The Chess Variant Pages

Action Man's Chess


by Francois Tremblay, November 2000

Introduction

I read somewhere on the web a complaint about the expression "a thinking man's game", saying something like "thinking man this, thinking man that... why isn't there an action man's chess ?". Well, here it is. A small board and simple pieces ensures lots of easy-to-understand action, but thinking is still required (unfortunately, you can't really use standard pieces and get away from thinking). Due to the simpler nature of this variant, the opening feels more like playing checkers than chess, but its chess nature shows as the game opens up.






The game is played on a smaller board (5x6), with only four types of pieces (spearman, castle, bishop, queen). The goal is to capture the opponent's pieces. However, if both players agree to stop the game, either the player with the most points win, or the game is a draw if both are left with equal points.

This simple game is particularily good for people who don't want or don't have the time to learn all of chess, and there is also no need to learn new pieces, except for a little variation on the pawn.

Spearman The SPEARMAN (here represented by the image of a pawn) moves and captures by moving one step forward, and can also move (but not capture) one step backwards. For more experienced chess players, the spearman does NOT follow any of the rules for pawns (double-move, en-passant, promotion, etc), but only follows these movement and capture rules. Worth 1 point.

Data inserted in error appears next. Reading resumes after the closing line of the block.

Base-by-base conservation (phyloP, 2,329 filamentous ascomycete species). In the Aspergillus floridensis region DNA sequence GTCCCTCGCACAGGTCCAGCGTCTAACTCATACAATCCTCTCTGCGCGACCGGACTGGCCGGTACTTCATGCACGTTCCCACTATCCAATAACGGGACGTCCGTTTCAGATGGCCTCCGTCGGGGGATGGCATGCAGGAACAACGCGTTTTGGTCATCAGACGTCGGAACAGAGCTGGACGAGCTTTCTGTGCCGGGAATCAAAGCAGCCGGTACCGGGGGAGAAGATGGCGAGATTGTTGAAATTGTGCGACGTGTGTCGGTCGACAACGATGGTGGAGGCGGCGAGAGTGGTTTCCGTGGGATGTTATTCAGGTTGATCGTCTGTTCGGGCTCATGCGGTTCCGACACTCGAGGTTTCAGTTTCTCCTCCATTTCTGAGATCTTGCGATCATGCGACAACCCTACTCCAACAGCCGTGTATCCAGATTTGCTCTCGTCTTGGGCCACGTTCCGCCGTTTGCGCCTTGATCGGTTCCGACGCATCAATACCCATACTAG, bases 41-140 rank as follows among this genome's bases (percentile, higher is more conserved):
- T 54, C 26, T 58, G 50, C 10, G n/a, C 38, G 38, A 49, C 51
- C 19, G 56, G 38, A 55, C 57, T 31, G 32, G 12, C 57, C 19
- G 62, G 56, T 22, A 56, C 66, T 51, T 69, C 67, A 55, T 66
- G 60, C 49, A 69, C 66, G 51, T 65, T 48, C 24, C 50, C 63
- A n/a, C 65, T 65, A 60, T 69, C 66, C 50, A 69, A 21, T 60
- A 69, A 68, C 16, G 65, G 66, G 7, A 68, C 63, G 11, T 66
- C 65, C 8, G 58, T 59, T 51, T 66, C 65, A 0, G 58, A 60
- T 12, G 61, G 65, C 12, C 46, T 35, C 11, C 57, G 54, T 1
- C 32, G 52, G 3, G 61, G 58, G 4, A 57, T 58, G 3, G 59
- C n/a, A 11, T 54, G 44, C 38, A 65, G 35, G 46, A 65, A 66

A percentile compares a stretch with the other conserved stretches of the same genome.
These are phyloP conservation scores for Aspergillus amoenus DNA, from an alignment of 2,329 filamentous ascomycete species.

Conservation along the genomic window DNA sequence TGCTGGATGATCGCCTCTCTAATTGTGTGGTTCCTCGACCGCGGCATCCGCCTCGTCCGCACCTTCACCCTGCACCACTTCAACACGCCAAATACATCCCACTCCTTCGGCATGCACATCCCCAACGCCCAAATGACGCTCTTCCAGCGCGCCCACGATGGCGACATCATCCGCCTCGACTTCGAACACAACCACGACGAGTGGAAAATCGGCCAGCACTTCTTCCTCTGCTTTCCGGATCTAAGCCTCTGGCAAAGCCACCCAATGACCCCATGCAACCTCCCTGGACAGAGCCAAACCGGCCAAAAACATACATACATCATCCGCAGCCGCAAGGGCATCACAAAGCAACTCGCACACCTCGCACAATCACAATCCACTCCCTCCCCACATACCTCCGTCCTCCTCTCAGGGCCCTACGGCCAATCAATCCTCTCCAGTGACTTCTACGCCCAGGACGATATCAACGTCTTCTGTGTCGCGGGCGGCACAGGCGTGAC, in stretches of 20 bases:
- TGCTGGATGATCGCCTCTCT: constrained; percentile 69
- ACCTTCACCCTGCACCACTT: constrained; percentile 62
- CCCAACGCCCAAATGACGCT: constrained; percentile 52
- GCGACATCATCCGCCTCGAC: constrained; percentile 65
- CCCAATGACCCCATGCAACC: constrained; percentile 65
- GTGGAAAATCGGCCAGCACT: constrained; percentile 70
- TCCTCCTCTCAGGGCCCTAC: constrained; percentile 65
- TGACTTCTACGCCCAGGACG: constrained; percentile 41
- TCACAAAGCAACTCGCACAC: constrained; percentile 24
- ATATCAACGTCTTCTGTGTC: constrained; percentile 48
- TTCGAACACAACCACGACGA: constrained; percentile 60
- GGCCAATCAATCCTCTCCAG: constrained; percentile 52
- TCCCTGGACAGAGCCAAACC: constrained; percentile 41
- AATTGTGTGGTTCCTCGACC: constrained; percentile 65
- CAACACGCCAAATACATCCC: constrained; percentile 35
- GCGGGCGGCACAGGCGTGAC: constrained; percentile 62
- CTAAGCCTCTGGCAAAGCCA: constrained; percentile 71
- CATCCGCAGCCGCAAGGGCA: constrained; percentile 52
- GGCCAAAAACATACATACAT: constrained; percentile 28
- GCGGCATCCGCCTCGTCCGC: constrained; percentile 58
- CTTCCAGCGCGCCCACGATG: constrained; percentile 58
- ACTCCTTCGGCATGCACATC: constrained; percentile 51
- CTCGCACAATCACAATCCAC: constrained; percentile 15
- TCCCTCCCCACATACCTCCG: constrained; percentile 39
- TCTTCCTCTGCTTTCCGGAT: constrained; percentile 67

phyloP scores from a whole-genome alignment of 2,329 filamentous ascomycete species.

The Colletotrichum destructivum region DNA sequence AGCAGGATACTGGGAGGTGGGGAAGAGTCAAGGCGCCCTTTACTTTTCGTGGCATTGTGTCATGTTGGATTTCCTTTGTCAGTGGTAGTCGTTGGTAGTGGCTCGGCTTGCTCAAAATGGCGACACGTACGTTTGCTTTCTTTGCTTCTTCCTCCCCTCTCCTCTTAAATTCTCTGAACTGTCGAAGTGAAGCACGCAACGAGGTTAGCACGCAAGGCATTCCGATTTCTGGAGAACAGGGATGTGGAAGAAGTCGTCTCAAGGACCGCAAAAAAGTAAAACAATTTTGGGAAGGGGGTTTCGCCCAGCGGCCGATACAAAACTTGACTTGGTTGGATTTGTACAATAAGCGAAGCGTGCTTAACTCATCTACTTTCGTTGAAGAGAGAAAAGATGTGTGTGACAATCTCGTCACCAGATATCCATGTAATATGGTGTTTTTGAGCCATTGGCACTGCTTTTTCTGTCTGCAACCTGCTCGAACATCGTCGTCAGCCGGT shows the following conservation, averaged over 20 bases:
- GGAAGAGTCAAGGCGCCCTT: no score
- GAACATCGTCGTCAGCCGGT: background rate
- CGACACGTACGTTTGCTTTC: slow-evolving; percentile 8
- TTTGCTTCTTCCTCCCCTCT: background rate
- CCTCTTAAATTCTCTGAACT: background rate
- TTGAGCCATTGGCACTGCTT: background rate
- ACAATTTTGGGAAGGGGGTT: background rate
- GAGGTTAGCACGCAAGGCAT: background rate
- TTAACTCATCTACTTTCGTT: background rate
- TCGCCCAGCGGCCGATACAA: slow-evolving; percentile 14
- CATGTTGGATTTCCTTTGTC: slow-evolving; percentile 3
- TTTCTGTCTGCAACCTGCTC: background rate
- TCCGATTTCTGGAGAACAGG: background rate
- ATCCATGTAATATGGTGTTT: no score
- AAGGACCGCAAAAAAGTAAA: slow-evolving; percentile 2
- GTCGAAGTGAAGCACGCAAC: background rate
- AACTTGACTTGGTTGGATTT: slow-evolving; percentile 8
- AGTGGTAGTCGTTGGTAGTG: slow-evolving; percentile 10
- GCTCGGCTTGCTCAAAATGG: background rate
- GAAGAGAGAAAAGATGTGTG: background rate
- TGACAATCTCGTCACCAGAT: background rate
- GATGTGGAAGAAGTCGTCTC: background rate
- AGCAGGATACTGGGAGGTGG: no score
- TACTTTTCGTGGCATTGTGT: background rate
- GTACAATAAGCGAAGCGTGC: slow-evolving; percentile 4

A2, B2, C2, D2, E3 / A5, B5, C5, D5, E5

Rook The CASTLE (rook) moves and captures sideways, forwards and backwards (all orthogonal directions). Worth 5 points.
A1, D1 / A6, D6

Bishop The bishop moves and captures diagonally. Worth 3 points.
B1, E1 / B6, E6

Queen The QUEEN combines the castle and bishop's moves : she can move and capture sideways, forwards, backwards and diagonally. Worth 9 points.
C1 / C6


If you play a game, please send me an email at (email removed contact us for address) patico.ca to tell me how it went.


Written by Francois Tremblay. Web page posted by David Howe.
WWW page created: 30 Nov 2000. Last modified on: February 28, 2001..